Carlos Alfonzo, Havana, Cuba, 1950 – Miami, USA, 1991. He studied at the San Alejandro Academy in Havana, and from 1974 to 1977, History of Art at the Faculty of Arts and Letters of the University of Havana. Three years later he left the country during the exodus of El Mariel.
During the first half of the 80s the work of this artist was characterized by the appropriation of related signs of Cuban popular culture. His later work is informed by the impressionistic style. Alfonzo borrowed forms from Cuban Santería, medieval Catholic mysticism, and tarot cards. Many of his works holds subtle clues that evoke Alfonzo’s homosexuality and the fear and anger generated by the AIDS epidemic.
He was awarded a Cintas Fellowship in the visual arts in 1983 and a visual artist fellowship in Painting from the National Endowment for the Arts in Washington D.C. in 1984. His work has been exhibited in the 1991 Whitney Biennial, the exhibition Hispanic Art in the United States, and the 41st Biennial Exhibition of Contemporary American Painting at Corcoran Gallery. He was the subject of several solo exhibitions in institutions including the Miami Art Museum, the Bass Museum of Art in Miami Beach, the Southeastern Center for Contemporary Art in North Carolina, the Hal Bromm Gallery in New York and Miami Art Museum.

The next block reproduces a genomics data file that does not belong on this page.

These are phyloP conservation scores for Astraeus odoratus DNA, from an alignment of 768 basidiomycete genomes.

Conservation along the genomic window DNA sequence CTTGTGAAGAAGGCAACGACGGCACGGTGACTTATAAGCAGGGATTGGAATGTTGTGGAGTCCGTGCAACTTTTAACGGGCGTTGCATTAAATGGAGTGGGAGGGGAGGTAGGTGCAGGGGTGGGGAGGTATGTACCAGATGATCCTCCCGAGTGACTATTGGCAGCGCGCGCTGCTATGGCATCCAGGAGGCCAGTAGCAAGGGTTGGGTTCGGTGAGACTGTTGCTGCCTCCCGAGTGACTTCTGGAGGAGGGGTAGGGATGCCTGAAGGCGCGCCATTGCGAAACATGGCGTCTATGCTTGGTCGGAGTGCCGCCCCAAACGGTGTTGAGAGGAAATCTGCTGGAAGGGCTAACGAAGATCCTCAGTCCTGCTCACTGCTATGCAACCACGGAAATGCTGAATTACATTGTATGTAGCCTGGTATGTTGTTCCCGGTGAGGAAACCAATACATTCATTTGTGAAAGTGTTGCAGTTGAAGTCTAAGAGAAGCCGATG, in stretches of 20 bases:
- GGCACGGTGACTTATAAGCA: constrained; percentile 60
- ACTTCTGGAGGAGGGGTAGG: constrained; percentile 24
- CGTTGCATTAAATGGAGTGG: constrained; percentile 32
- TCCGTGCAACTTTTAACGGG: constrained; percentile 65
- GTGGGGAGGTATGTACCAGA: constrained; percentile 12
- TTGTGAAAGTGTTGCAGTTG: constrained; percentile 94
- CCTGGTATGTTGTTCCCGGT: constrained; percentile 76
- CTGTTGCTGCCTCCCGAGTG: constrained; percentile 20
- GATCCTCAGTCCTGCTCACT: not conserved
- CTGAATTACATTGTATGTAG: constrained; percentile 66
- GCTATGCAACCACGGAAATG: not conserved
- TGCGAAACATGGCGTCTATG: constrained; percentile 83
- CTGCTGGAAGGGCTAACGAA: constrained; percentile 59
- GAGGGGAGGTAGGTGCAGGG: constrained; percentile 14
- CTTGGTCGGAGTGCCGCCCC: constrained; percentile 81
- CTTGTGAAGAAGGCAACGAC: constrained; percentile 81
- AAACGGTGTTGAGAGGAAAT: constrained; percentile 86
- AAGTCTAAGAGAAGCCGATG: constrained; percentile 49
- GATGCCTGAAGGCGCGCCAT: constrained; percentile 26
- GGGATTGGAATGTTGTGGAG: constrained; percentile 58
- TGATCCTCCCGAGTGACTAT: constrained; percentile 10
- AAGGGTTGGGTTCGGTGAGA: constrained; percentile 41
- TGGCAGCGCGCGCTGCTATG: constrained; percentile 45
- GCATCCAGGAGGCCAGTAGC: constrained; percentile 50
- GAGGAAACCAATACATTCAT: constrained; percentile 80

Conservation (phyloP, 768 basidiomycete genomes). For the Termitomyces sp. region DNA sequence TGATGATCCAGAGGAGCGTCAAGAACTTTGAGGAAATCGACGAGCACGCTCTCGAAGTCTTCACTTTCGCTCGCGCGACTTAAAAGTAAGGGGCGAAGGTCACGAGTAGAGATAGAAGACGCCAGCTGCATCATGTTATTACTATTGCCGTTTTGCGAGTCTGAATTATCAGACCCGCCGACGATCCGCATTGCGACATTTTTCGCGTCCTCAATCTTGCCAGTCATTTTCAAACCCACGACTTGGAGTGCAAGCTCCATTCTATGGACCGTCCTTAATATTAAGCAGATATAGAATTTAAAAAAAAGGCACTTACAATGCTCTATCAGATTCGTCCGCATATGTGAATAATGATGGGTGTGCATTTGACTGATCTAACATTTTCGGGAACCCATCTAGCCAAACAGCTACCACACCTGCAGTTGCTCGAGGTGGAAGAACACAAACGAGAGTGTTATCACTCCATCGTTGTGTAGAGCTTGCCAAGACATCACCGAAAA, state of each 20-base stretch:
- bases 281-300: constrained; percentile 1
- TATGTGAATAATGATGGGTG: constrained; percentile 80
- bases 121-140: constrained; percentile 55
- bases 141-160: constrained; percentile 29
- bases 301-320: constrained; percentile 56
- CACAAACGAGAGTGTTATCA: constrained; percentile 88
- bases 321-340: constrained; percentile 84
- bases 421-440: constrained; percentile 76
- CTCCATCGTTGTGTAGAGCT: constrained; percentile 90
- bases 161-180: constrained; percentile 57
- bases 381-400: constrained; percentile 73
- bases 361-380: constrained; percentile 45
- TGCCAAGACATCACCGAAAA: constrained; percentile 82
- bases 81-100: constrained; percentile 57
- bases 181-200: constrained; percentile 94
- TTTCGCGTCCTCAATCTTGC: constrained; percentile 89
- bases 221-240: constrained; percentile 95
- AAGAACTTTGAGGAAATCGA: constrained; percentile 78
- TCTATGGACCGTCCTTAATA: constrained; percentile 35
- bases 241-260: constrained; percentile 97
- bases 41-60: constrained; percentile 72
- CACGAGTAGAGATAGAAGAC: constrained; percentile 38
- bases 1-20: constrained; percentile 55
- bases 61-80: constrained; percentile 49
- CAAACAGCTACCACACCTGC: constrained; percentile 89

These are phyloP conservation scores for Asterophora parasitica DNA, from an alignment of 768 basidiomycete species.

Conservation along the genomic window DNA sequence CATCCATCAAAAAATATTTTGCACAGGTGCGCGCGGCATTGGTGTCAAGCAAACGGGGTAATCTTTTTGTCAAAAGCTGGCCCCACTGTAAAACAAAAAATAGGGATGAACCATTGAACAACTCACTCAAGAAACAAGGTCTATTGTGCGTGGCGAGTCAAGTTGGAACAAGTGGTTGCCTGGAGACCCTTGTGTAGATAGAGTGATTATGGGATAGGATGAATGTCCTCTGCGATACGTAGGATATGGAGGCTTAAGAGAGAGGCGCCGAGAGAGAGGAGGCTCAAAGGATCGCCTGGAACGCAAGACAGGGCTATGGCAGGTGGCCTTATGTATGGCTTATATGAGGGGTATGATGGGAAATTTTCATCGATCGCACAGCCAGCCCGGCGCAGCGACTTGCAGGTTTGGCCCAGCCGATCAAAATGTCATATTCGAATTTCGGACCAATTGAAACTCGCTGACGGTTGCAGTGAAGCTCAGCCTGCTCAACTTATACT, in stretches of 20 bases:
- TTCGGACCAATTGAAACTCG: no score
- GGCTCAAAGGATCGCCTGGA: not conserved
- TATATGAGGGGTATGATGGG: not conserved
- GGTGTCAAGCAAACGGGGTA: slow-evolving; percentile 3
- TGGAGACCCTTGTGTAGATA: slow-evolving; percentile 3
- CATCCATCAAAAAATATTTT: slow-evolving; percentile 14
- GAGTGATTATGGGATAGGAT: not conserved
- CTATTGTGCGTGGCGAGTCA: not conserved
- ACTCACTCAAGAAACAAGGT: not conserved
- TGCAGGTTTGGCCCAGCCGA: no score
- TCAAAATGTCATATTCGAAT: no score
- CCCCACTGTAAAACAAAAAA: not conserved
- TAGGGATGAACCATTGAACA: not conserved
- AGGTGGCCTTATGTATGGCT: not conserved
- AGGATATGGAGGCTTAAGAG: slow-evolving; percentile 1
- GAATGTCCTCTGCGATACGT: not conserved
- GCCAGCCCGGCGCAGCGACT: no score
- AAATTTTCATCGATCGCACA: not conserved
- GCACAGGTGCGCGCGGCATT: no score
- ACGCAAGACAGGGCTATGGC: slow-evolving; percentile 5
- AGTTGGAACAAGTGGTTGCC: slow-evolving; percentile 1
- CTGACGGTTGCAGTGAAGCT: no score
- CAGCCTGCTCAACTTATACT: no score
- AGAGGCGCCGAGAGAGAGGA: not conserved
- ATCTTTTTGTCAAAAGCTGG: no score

His work has been collected by Whitney Museum of American Art and Smithsonian Institution and are in the permanent collection of the Miami-Dade Public Library and the National Museum of Fine Arts of Havana. His work also forms part of private collections, including that of Peter Menendez, Rodríguez Collection and De la Cruz Collection.